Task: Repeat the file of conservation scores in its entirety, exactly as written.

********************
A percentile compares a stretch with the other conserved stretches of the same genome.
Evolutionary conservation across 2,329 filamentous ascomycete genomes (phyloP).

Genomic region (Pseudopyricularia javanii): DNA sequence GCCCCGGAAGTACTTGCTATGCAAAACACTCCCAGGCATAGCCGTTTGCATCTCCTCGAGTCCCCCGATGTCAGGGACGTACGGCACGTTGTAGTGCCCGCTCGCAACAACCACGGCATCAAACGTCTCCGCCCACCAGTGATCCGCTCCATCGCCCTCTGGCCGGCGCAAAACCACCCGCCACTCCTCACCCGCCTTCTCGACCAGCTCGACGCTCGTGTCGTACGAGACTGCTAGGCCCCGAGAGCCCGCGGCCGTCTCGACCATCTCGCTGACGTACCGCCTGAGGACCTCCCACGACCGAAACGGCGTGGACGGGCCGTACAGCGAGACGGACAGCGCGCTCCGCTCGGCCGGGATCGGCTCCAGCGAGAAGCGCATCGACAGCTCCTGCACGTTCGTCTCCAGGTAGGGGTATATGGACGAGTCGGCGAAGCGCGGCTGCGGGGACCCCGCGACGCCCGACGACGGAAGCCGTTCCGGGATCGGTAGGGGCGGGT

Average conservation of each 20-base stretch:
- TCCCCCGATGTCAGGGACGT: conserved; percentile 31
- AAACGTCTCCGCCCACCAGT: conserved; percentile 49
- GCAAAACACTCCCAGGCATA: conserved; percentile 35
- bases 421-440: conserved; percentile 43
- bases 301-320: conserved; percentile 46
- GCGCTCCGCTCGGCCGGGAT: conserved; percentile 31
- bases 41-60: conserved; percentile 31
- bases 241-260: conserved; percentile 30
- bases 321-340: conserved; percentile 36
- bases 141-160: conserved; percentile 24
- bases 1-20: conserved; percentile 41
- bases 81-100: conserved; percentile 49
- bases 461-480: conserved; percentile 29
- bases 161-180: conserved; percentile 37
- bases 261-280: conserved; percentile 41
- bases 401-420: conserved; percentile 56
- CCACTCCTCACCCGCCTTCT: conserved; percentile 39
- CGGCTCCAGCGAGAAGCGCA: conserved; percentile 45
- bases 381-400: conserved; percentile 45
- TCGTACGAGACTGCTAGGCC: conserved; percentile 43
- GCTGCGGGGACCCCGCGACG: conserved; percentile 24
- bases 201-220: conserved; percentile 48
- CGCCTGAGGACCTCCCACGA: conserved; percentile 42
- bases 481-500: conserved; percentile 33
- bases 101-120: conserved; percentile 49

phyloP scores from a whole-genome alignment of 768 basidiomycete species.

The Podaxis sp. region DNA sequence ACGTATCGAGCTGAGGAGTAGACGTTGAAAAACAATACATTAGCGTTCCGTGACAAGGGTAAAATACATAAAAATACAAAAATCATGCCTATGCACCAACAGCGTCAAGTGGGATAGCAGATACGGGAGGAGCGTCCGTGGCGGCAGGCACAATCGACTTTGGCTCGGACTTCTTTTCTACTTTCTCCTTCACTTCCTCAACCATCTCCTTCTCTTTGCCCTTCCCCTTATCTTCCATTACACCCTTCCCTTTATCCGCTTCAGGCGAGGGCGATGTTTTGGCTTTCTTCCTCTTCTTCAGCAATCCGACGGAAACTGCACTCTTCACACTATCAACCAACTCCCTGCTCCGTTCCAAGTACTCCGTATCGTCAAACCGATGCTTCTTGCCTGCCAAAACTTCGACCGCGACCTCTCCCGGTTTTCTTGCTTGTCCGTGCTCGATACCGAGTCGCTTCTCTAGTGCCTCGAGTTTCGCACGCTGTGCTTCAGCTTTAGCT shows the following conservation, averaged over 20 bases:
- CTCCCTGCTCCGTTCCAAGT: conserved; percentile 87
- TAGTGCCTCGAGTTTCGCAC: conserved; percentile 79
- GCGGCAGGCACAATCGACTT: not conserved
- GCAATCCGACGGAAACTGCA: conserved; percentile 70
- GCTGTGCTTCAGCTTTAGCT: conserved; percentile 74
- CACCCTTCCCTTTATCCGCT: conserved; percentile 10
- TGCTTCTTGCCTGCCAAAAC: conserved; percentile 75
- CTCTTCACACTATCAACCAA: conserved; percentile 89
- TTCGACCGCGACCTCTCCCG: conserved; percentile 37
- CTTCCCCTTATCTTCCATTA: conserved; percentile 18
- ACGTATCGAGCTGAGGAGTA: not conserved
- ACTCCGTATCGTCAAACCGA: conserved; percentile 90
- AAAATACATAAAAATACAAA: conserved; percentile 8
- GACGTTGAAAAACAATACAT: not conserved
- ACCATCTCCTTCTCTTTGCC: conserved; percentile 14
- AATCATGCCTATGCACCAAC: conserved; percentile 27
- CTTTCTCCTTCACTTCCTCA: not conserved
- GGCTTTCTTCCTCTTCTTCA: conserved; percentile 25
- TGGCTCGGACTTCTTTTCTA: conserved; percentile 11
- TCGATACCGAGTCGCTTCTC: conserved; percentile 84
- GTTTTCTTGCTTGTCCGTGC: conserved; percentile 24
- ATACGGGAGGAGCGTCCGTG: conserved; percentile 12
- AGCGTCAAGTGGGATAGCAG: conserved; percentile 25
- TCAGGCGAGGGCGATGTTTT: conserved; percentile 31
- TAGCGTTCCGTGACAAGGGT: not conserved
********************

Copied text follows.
A percentile compares a stretch with the other conserved stretches of the same genome.
Evolutionary conservation across 2,329 filamentous ascomycete genomes (phyloP).

Genomic region (Pseudopyricularia javanii): DNA sequence GCCCCGGAAGTACTTGCTATGCAAAACACTCCCAGGCATAGCCGTTTGCATCTCCTCGAGTCCCCCGATGTCAGGGACGTACGGCACGTTGTAGTGCCCGCTCGCAACAACCACGGCATCAAACGTCTCCGCCCACCAGTGATCCGCTCCATCGCCCTCTGGCCGGCGCAAAACCACCCGCCACTCCTCACCCGCCTTCTCGACCAGCTCGACGCTCGTGTCGTACGAGACTGCTAGGCCCCGAGAGCCCGCGGCCGTCTCGACCATCTCGCTGACGTACCGCCTGAGGACCTCCCACGACCGAAACGGCGTGGACGGGCCGTACAGCGAGACGGACAGCGCGCTCCGCTCGGCCGGGATCGGCTCCAGCGAGAAGCGCATCGACAGCTCCTGCACGTTCGTCTCCAGGTAGGGGTATATGGACGAGTCGGCGAAGCGCGGCTGCGGGGACCCCGCGACGCCCGACGACGGAAGCCGTTCCGGGATCGGTAGGGGCGGGT

Average conservation of each 20-base stretch:
- TCCCCCGATGTCAGGGACGT: conserved; percentile 31
- AAACGTCTCCGCCCACCAGT: conserved; percentile 49
- GCAAAACACTCCCAGGCATA: conserved; percentile 35
- bases 421-440: conserved; percentile 43
- bases 301-320: conserved; percentile 46
- GCGCTCCGCTCGGCCGGGAT: conserved; percentile 31
- bases 41-60: conserved; percentile 31
- bases 241-260: conserved; percentile 30
- bases 321-340: conserved; percentile 36
- bases 141-160: conserved; percentile 24
- bases 1-20: conserved; percentile 41
- bases 81-100: conserved; percentile 49
- bases 461-480: conserved; percentile 29
- bases 161-180: conserved; percentile 37
- bases 261-280: conserved; percentile 41
- bases 401-420: conserved; percentile 56
- CCACTCCTCACCCGCCTTCT: conserved; percentile 39
- CGGCTCCAGCGAGAAGCGCA: conserved; percentile 45
- bases 381-400: conserved; percentile 45
- TCGTACGAGACTGCTAGGCC: conserved; percentile 43
- GCTGCGGGGACCCCGCGACG: conserved; percentile 24
- bases 201-220: conserved; percentile 48
- CGCCTGAGGACCTCCCACGA: conserved; percentile 42
- bases 481-500: conserved; percentile 33
- bases 101-120: conserved; percentile 49

phyloP scores from a whole-genome alignment of 768 basidiomycete species.

The Podaxis sp. region DNA sequence ACGTATCGAGCTGAGGAGTAGACGTTGAAAAACAATACATTAGCGTTCCGTGACAAGGGTAAAATACATAAAAATACAAAAATCATGCCTATGCACCAACAGCGTCAAGTGGGATAGCAGATACGGGAGGAGCGTCCGTGGCGGCAGGCACAATCGACTTTGGCTCGGACTTCTTTTCTACTTTCTCCTTCACTTCCTCAACCATCTCCTTCTCTTTGCCCTTCCCCTTATCTTCCATTACACCCTTCCCTTTATCCGCTTCAGGCGAGGGCGATGTTTTGGCTTTCTTCCTCTTCTTCAGCAATCCGACGGAAACTGCACTCTTCACACTATCAACCAACTCCCTGCTCCGTTCCAAGTACTCCGTATCGTCAAACCGATGCTTCTTGCCTGCCAAAACTTCGACCGCGACCTCTCCCGGTTTTCTTGCTTGTCCGTGCTCGATACCGAGTCGCTTCTCTAGTGCCTCGAGTTTCGCACGCTGTGCTTCAGCTTTAGCT shows the following conservation, averaged over 20 bases:
- CTCCCTGCTCCGTTCCAAGT: conserved; percentile 87
- TAGTGCCTCGAGTTTCGCAC: conserved; percentile 79
- GCGGCAGGCACAATCGACTT: not conserved
- GCAATCCGACGGAAACTGCA: conserved; percentile 70
- GCTGTGCTTCAGCTTTAGCT: conserved; percentile 74
- CACCCTTCCCTTTATCCGCT: conserved; percentile 10
- TGCTTCTTGCCTGCCAAAAC: conserved; percentile 75
- CTCTTCACACTATCAACCAA: conserved; percentile 89
- TTCGACCGCGACCTCTCCCG: conserved; percentile 37
- CTTCCCCTTATCTTCCATTA: conserved; percentile 18
- ACGTATCGAGCTGAGGAGTA: not conserved
- ACTCCGTATCGTCAAACCGA: conserved; percentile 90
- AAAATACATAAAAATACAAA: conserved; percentile 8
- GACGTTGAAAAACAATACAT: not conserved
- ACCATCTCCTTCTCTTTGCC: conserved; percentile 14
- AATCATGCCTATGCACCAAC: conserved; percentile 27
- CTTTCTCCTTCACTTCCTCA: not conserved
- GGCTTTCTTCCTCTTCTTCA: conserved; percentile 25
- TGGCTCGGACTTCTTTTCTA: conserved; percentile 11
- TCGATACCGAGTCGCTTCTC: conserved; percentile 84
- GTTTTCTTGCTTGTCCGTGC: conserved; percentile 24
- ATACGGGAGGAGCGTCCGTG: conserved; percentile 12
- AGCGTCAAGTGGGATAGCAG: conserved; percentile 25
- TCAGGCGAGGGCGATGTTTT: conserved; percentile 31
- TAGCGTTCCGTGACAAGGGT: not conserved